Previously we had other neighbours who were definitely on drugs. I first noticed the guy because he sat on his phone on the balcony around 10PM, talking too loud and with enough anxiety for me to notice that he was high. (I have a talent for spotting them… me and everybody else who used to use has this talent, that is… In this case it was something I knew most people would miss, but having been there for so long myself, that meth-edge to his voice was obvious.) Then he lost his job, had two other free-loaders move in, and stuck around for a few months without paying rent. Eventually they were evicted. And this guy was a lawyer by profession… but clearly a junkie who got involved with other worse junkies.

      It sucks living next to anyone who uses drugs, in a complex, as they are too close. I’d like to think I wasn’t as bad, but I could be wrong… When my ex and I first met, around 2006, we lived in a complex and were up on meth all night, having a great time. I don’t believe in karma of course, but…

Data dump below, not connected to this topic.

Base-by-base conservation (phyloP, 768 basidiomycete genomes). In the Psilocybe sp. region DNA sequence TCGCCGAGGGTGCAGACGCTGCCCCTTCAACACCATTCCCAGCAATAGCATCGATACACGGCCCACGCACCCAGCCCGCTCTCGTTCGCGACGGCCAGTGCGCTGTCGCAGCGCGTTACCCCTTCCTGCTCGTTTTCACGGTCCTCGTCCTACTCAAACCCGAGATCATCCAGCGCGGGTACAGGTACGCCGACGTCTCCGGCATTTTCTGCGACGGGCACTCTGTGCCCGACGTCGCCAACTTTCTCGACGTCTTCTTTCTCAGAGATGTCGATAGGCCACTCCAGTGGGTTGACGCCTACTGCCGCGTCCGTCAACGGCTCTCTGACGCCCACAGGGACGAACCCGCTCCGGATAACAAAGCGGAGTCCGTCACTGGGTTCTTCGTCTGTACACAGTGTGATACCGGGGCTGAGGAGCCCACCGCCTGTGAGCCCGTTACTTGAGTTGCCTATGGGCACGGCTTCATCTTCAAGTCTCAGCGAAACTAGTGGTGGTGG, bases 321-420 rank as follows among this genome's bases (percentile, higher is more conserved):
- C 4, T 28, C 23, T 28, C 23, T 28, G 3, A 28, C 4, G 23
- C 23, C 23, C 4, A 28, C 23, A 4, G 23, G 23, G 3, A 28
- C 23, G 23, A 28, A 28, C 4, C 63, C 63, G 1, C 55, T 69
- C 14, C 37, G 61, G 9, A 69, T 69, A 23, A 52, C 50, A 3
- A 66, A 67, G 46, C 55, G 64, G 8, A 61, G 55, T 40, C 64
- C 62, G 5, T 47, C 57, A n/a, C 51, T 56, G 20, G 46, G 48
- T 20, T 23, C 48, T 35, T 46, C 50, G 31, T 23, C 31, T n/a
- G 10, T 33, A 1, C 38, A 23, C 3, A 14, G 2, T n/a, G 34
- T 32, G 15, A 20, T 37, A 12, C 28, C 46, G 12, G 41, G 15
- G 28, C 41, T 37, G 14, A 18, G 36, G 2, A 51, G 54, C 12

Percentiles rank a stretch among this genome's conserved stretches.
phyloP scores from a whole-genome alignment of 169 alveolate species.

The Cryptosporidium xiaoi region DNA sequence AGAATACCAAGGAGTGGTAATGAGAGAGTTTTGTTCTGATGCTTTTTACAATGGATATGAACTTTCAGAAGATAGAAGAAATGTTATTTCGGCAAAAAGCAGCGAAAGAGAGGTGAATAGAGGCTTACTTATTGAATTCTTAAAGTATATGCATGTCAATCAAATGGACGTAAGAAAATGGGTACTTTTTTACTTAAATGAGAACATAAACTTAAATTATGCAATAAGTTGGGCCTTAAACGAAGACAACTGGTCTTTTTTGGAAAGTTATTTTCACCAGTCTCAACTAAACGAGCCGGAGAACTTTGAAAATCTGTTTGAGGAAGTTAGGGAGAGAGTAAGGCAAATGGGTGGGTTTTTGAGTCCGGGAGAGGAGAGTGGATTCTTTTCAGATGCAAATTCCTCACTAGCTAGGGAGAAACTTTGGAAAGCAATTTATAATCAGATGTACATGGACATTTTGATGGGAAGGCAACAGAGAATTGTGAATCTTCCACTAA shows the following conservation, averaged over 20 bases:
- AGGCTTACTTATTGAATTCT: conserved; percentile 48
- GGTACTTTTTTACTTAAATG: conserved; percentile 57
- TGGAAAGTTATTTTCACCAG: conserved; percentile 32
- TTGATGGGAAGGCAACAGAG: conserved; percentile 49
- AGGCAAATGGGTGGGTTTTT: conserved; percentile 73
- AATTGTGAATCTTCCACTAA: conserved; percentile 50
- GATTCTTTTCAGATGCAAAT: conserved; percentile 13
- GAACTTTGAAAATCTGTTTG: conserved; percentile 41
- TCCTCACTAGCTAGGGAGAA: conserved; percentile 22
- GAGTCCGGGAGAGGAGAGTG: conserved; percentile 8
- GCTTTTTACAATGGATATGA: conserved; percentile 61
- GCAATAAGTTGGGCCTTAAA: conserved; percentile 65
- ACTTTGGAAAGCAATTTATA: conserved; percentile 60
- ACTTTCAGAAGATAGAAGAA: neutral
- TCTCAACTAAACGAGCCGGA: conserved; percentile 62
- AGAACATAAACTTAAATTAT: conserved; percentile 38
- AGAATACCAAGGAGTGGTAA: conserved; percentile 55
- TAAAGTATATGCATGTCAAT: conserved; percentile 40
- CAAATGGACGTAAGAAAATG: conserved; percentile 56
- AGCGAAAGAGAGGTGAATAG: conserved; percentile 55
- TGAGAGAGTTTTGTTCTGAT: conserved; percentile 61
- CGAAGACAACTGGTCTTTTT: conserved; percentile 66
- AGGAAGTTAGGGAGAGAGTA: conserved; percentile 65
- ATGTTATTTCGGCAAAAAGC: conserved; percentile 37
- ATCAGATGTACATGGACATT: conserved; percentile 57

Liked by 1 person

  2. bbnewsab says:

    Thank you for all this information, Jerome.

    I once had a neighbor who used to be up at night, playing music on the a very high volume..

    Later he was evicted. And I learned, afterwards, he was a drug addict.

    I can understand drugs are able to change the circadian rhythm. But why the high volume? Are noisy sounds maybe meant to decrease feelings of anxiety or what? Or a method to silence inner voices? What do you think?

    My neighbor never shouted or yelled at nights. But he terrorized us all by playing his favorite (?) music on such a high volume. He was a lone wolf, so the explanation isn’t that he had visitors in his flat unless he experienced imaginary visitors (something I know nothing about).

    One night I got up and rang his doorbell. He never opened the door. But he perhaps didn’t hear the doorbell? I don’t know.

    Liked by 1 person

  3. I lived under a meth addict once or at least I assumed that was his drug of choice as a continuous stream of techno music would rattle my roof ALL NIGHT LONG. And one day he wouldn’t come out of his apartment, and his girlfriend I presume, was yelling at him from outside, ” I know you are using again!”

    He always seemed to use alone, so I can’t attest to the loud voices but the all night solo dance party seemed drug fueled.

    Liked by 1 person